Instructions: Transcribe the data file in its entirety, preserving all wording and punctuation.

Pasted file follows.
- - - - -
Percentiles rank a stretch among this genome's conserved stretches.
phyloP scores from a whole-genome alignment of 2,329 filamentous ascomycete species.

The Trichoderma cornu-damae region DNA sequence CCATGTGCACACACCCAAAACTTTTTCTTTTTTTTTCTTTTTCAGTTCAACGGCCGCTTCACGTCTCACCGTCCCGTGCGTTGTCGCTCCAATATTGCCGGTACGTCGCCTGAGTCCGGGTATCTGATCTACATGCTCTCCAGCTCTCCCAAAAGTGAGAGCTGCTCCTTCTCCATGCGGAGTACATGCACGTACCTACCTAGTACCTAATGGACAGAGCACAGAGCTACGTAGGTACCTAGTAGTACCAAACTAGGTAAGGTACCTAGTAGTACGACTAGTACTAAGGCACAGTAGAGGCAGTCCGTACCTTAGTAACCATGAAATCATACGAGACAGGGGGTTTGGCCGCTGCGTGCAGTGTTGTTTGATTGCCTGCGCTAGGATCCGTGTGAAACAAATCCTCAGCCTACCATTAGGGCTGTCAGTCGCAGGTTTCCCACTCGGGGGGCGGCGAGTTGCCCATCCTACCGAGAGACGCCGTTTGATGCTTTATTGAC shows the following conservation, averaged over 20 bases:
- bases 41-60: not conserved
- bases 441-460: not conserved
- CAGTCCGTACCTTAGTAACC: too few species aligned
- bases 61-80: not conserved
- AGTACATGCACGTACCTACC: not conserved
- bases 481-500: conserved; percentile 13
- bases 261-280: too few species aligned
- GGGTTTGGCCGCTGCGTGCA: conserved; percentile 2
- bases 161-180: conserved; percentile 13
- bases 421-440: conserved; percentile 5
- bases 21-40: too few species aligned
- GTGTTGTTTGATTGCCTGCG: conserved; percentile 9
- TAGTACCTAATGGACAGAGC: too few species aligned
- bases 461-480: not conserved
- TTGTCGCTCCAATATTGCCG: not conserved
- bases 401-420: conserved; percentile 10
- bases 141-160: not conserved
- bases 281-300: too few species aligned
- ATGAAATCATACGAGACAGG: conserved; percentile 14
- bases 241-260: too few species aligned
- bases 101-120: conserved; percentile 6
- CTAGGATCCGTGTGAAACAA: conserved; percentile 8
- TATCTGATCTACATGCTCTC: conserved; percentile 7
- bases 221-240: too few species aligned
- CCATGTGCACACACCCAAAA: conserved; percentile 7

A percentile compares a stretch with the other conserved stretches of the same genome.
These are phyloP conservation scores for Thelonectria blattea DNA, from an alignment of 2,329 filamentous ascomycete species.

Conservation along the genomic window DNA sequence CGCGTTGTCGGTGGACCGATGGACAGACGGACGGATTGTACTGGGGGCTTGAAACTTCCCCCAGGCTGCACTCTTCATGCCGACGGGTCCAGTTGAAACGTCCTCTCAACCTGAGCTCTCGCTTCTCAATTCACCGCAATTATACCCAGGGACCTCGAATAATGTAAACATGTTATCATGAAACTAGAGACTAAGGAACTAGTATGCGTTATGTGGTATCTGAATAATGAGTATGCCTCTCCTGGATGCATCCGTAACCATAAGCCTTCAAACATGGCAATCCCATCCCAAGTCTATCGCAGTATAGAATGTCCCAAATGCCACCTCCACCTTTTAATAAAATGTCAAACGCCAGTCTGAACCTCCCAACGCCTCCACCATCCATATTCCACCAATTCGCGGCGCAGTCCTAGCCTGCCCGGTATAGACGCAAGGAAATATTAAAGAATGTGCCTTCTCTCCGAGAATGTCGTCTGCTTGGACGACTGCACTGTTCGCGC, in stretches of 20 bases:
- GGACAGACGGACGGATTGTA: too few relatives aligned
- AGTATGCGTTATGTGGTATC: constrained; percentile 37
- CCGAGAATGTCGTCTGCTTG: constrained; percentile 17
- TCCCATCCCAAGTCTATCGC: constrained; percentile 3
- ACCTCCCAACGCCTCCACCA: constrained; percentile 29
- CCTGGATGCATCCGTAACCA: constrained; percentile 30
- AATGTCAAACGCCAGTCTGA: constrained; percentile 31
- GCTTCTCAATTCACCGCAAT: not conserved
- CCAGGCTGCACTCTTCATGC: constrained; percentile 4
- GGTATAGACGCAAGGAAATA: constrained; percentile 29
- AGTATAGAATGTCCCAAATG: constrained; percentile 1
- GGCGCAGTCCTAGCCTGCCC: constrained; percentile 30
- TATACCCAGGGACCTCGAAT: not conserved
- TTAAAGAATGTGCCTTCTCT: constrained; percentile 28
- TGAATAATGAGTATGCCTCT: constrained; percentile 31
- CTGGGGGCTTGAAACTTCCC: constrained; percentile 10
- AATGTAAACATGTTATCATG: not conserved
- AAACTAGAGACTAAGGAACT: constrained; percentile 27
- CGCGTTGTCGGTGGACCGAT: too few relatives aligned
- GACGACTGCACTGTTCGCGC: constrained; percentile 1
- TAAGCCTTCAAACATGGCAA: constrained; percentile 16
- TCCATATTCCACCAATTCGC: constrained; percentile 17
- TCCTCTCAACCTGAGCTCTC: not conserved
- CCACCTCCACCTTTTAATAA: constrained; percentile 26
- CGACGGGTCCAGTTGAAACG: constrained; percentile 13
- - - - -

Percentiles rank a stretch among this genome's conserved stretches.
phyloP scores from a whole-genome alignment of 2,329 filamentous ascomycete species.

The Trichoderma cornu-damae region DNA sequence CCATGTGCACACACCCAAAACTTTTTCTTTTTTTTTCTTTTTCAGTTCAACGGCCGCTTCACGTCTCACCGTCCCGTGCGTTGTCGCTCCAATATTGCCGGTACGTCGCCTGAGTCCGGGTATCTGATCTACATGCTCTCCAGCTCTCCCAAAAGTGAGAGCTGCTCCTTCTCCATGCGGAGTACATGCACGTACCTACCTAGTACCTAATGGACAGAGCACAGAGCTACGTAGGTACCTAGTAGTACCAAACTAGGTAAGGTACCTAGTAGTACGACTAGTACTAAGGCACAGTAGAGGCAGTCCGTACCTTAGTAACCATGAAATCATACGAGACAGGGGGTTTGGCCGCTGCGTGCAGTGTTGTTTGATTGCCTGCGCTAGGATCCGTGTGAAACAAATCCTCAGCCTACCATTAGGGCTGTCAGTCGCAGGTTTCCCACTCGGGGGGCGGCGAGTTGCCCATCCTACCGAGAGACGCCGTTTGATGCTTTATTGAC shows the following conservation, averaged over 20 bases:
- bases 41-60: not conserved
- bases 441-460: not conserved
- CAGTCCGTACCTTAGTAACC: too few species aligned
- bases 61-80: not conserved
- AGTACATGCACGTACCTACC: not conserved
- bases 481-500: conserved; percentile 13
- bases 261-280: too few species aligned
- GGGTTTGGCCGCTGCGTGCA: conserved; percentile 2
- bases 161-180: conserved; percentile 13
- bases 421-440: conserved; percentile 5
- bases 21-40: too few species aligned
- GTGTTGTTTGATTGCCTGCG: conserved; percentile 9
- TAGTACCTAATGGACAGAGC: too few species aligned
- bases 461-480: not conserved
- TTGTCGCTCCAATATTGCCG: not conserved
- bases 401-420: conserved; percentile 10
- bases 141-160: not conserved
- bases 281-300: too few species aligned
- ATGAAATCATACGAGACAGG: conserved; percentile 14
- bases 241-260: too few species aligned
- bases 101-120: conserved; percentile 6
- CTAGGATCCGTGTGAAACAA: conserved; percentile 8
- TATCTGATCTACATGCTCTC: conserved; percentile 7
- bases 221-240: too few species aligned
- CCATGTGCACACACCCAAAA: conserved; percentile 7

A percentile compares a stretch with the other conserved stretches of the same genome.
These are phyloP conservation scores for Thelonectria blattea DNA, from an alignment of 2,329 filamentous ascomycete species.

Conservation along the genomic window DNA sequence CGCGTTGTCGGTGGACCGATGGACAGACGGACGGATTGTACTGGGGGCTTGAAACTTCCCCCAGGCTGCACTCTTCATGCCGACGGGTCCAGTTGAAACGTCCTCTCAACCTGAGCTCTCGCTTCTCAATTCACCGCAATTATACCCAGGGACCTCGAATAATGTAAACATGTTATCATGAAACTAGAGACTAAGGAACTAGTATGCGTTATGTGGTATCTGAATAATGAGTATGCCTCTCCTGGATGCATCCGTAACCATAAGCCTTCAAACATGGCAATCCCATCCCAAGTCTATCGCAGTATAGAATGTCCCAAATGCCACCTCCACCTTTTAATAAAATGTCAAACGCCAGTCTGAACCTCCCAACGCCTCCACCATCCATATTCCACCAATTCGCGGCGCAGTCCTAGCCTGCCCGGTATAGACGCAAGGAAATATTAAAGAATGTGCCTTCTCTCCGAGAATGTCGTCTGCTTGGACGACTGCACTGTTCGCGC, in stretches of 20 bases:
- GGACAGACGGACGGATTGTA: too few relatives aligned
- AGTATGCGTTATGTGGTATC: constrained; percentile 37
- CCGAGAATGTCGTCTGCTTG: constrained; percentile 17
- TCCCATCCCAAGTCTATCGC: constrained; percentile 3
- ACCTCCCAACGCCTCCACCA: constrained; percentile 29
- CCTGGATGCATCCGTAACCA: constrained; percentile 30
- AATGTCAAACGCCAGTCTGA: constrained; percentile 31
- GCTTCTCAATTCACCGCAAT: not conserved
- CCAGGCTGCACTCTTCATGC: constrained; percentile 4
- GGTATAGACGCAAGGAAATA: constrained; percentile 29
- AGTATAGAATGTCCCAAATG: constrained; percentile 1
- GGCGCAGTCCTAGCCTGCCC: constrained; percentile 30
- TATACCCAGGGACCTCGAAT: not conserved
- TTAAAGAATGTGCCTTCTCT: constrained; percentile 28
- TGAATAATGAGTATGCCTCT: constrained; percentile 31
- CTGGGGGCTTGAAACTTCCC: constrained; percentile 10
- AATGTAAACATGTTATCATG: not conserved
- AAACTAGAGACTAAGGAACT: constrained; percentile 27
- CGCGTTGTCGGTGGACCGAT: too few relatives aligned
- GACGACTGCACTGTTCGCGC: constrained; percentile 1
- TAAGCCTTCAAACATGGCAA: constrained; percentile 16
- TCCATATTCCACCAATTCGC: constrained; percentile 17
- TCCTCTCAACCTGAGCTCTC: not conserved
- CCACCTCCACCTTTTAATAA: constrained; percentile 26
- CGACGGGTCCAGTTGAAACG: constrained; percentile 13